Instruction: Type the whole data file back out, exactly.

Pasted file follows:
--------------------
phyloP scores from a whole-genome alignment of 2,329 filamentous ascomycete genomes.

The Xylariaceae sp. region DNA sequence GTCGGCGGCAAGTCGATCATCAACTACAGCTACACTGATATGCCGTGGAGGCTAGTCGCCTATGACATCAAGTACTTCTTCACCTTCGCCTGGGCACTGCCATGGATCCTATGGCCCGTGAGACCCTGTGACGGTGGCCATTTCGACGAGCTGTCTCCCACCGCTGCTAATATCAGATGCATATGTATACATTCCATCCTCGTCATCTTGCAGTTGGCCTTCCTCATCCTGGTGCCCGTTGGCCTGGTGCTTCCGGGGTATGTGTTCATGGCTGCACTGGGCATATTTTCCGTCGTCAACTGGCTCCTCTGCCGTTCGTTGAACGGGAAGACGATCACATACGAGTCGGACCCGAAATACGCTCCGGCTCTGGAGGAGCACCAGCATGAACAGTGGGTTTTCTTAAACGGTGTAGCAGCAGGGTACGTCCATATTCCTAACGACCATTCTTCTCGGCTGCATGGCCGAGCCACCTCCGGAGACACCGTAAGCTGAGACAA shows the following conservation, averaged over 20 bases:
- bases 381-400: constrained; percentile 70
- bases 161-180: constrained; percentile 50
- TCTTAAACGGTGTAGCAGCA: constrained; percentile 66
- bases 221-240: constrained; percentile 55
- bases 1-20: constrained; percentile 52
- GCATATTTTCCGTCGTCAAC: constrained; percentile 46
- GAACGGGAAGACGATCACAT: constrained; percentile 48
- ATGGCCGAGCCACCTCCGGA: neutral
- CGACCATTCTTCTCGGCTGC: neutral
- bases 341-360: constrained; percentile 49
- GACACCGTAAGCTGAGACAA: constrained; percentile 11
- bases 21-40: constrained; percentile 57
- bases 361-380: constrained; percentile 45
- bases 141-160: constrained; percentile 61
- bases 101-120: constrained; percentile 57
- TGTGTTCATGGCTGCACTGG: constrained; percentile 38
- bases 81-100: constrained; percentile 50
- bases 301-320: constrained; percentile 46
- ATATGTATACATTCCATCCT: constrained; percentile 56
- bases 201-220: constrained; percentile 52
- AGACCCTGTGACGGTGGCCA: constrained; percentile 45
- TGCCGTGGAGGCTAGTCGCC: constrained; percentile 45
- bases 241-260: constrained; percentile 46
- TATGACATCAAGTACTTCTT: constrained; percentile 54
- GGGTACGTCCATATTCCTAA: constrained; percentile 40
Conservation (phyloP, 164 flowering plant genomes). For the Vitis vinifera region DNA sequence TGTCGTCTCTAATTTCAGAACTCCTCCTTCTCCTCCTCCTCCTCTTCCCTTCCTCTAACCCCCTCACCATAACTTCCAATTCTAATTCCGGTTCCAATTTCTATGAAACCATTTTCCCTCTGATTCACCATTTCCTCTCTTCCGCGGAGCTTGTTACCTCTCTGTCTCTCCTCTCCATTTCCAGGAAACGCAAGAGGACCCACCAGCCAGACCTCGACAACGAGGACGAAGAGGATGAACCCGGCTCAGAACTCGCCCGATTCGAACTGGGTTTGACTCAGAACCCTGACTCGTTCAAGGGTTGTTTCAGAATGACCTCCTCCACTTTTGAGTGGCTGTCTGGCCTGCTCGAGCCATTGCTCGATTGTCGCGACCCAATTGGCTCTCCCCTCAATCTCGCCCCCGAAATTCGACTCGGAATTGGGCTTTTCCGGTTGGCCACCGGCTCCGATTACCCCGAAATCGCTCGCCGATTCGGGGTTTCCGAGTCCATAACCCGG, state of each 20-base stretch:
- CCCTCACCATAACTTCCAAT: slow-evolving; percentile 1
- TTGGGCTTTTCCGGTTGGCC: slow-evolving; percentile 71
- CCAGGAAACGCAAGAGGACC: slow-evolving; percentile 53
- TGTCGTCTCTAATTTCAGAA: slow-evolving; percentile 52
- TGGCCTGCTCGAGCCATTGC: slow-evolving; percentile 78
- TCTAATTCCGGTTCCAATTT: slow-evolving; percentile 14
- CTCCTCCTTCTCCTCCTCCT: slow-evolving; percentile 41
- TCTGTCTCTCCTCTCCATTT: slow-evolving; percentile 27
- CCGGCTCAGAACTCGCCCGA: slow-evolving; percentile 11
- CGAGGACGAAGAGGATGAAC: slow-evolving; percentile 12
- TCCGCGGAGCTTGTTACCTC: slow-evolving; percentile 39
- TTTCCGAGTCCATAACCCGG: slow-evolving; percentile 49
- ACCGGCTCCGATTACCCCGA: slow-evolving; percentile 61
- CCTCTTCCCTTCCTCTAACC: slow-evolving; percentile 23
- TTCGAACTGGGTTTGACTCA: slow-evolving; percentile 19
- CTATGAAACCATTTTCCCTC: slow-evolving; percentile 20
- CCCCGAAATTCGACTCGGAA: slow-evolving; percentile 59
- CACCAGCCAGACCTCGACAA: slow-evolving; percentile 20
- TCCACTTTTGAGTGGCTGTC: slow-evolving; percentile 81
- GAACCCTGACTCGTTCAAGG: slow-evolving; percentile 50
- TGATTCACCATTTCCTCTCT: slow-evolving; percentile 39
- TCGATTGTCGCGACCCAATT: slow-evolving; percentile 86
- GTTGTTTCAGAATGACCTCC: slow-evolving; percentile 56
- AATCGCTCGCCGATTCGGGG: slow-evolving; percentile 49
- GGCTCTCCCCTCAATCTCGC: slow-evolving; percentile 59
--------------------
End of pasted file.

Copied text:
phyloP scores from a whole-genome alignment of 2,329 filamentous ascomycete genomes.

The Xylariaceae sp. region DNA sequence GTCGGCGGCAAGTCGATCATCAACTACAGCTACACTGATATGCCGTGGAGGCTAGTCGCCTATGACATCAAGTACTTCTTCACCTTCGCCTGGGCACTGCCATGGATCCTATGGCCCGTGAGACCCTGTGACGGTGGCCATTTCGACGAGCTGTCTCCCACCGCTGCTAATATCAGATGCATATGTATACATTCCATCCTCGTCATCTTGCAGTTGGCCTTCCTCATCCTGGTGCCCGTTGGCCTGGTGCTTCCGGGGTATGTGTTCATGGCTGCACTGGGCATATTTTCCGTCGTCAACTGGCTCCTCTGCCGTTCGTTGAACGGGAAGACGATCACATACGAGTCGGACCCGAAATACGCTCCGGCTCTGGAGGAGCACCAGCATGAACAGTGGGTTTTCTTAAACGGTGTAGCAGCAGGGTACGTCCATATTCCTAACGACCATTCTTCTCGGCTGCATGGCCGAGCCACCTCCGGAGACACCGTAAGCTGAGACAA shows the following conservation, averaged over 20 bases:
- bases 381-400: constrained; percentile 70
- bases 161-180: constrained; percentile 50
- TCTTAAACGGTGTAGCAGCA: constrained; percentile 66
- bases 221-240: constrained; percentile 55
- bases 1-20: constrained; percentile 52
- GCATATTTTCCGTCGTCAAC: constrained; percentile 46
- GAACGGGAAGACGATCACAT: constrained; percentile 48
- ATGGCCGAGCCACCTCCGGA: neutral
- CGACCATTCTTCTCGGCTGC: neutral
- bases 341-360: constrained; percentile 49
- GACACCGTAAGCTGAGACAA: constrained; percentile 11
- bases 21-40: constrained; percentile 57
- bases 361-380: constrained; percentile 45
- bases 141-160: constrained; percentile 61
- bases 101-120: constrained; percentile 57
- TGTGTTCATGGCTGCACTGG: constrained; percentile 38
- bases 81-100: constrained; percentile 50
- bases 301-320: constrained; percentile 46
- ATATGTATACATTCCATCCT: constrained; percentile 56
- bases 201-220: constrained; percentile 52
- AGACCCTGTGACGGTGGCCA: constrained; percentile 45
- TGCCGTGGAGGCTAGTCGCC: constrained; percentile 45
- bases 241-260: constrained; percentile 46
- TATGACATCAAGTACTTCTT: constrained; percentile 54
- GGGTACGTCCATATTCCTAA: constrained; percentile 40
Conservation (phyloP, 164 flowering plant genomes). For the Vitis vinifera region DNA sequence TGTCGTCTCTAATTTCAGAACTCCTCCTTCTCCTCCTCCTCCTCTTCCCTTCCTCTAACCCCCTCACCATAACTTCCAATTCTAATTCCGGTTCCAATTTCTATGAAACCATTTTCCCTCTGATTCACCATTTCCTCTCTTCCGCGGAGCTTGTTACCTCTCTGTCTCTCCTCTCCATTTCCAGGAAACGCAAGAGGACCCACCAGCCAGACCTCGACAACGAGGACGAAGAGGATGAACCCGGCTCAGAACTCGCCCGATTCGAACTGGGTTTGACTCAGAACCCTGACTCGTTCAAGGGTTGTTTCAGAATGACCTCCTCCACTTTTGAGTGGCTGTCTGGCCTGCTCGAGCCATTGCTCGATTGTCGCGACCCAATTGGCTCTCCCCTCAATCTCGCCCCCGAAATTCGACTCGGAATTGGGCTTTTCCGGTTGGCCACCGGCTCCGATTACCCCGAAATCGCTCGCCGATTCGGGGTTTCCGAGTCCATAACCCGG, state of each 20-base stretch:
- CCCTCACCATAACTTCCAAT: slow-evolving; percentile 1
- TTGGGCTTTTCCGGTTGGCC: slow-evolving; percentile 71
- CCAGGAAACGCAAGAGGACC: slow-evolving; percentile 53
- TGTCGTCTCTAATTTCAGAA: slow-evolving; percentile 52
- TGGCCTGCTCGAGCCATTGC: slow-evolving; percentile 78
- TCTAATTCCGGTTCCAATTT: slow-evolving; percentile 14
- CTCCTCCTTCTCCTCCTCCT: slow-evolving; percentile 41
- TCTGTCTCTCCTCTCCATTT: slow-evolving; percentile 27
- CCGGCTCAGAACTCGCCCGA: slow-evolving; percentile 11
- CGAGGACGAAGAGGATGAAC: slow-evolving; percentile 12
- TCCGCGGAGCTTGTTACCTC: slow-evolving; percentile 39
- TTTCCGAGTCCATAACCCGG: slow-evolving; percentile 49
- ACCGGCTCCGATTACCCCGA: slow-evolving; percentile 61
- CCTCTTCCCTTCCTCTAACC: slow-evolving; percentile 23
- TTCGAACTGGGTTTGACTCA: slow-evolving; percentile 19
- CTATGAAACCATTTTCCCTC: slow-evolving; percentile 20
- CCCCGAAATTCGACTCGGAA: slow-evolving; percentile 59
- CACCAGCCAGACCTCGACAA: slow-evolving; percentile 20
- TCCACTTTTGAGTGGCTGTC: slow-evolving; percentile 81
- GAACCCTGACTCGTTCAAGG: slow-evolving; percentile 50
- TGATTCACCATTTCCTCTCT: slow-evolving; percentile 39
- TCGATTGTCGCGACCCAATT: slow-evolving; percentile 86
- GTTGTTTCAGAATGACCTCC: slow-evolving; percentile 56
- AATCGCTCGCCGATTCGGGG: slow-evolving; percentile 49
- GGCTCTCCCCTCAATCTCGC: slow-evolving; percentile 59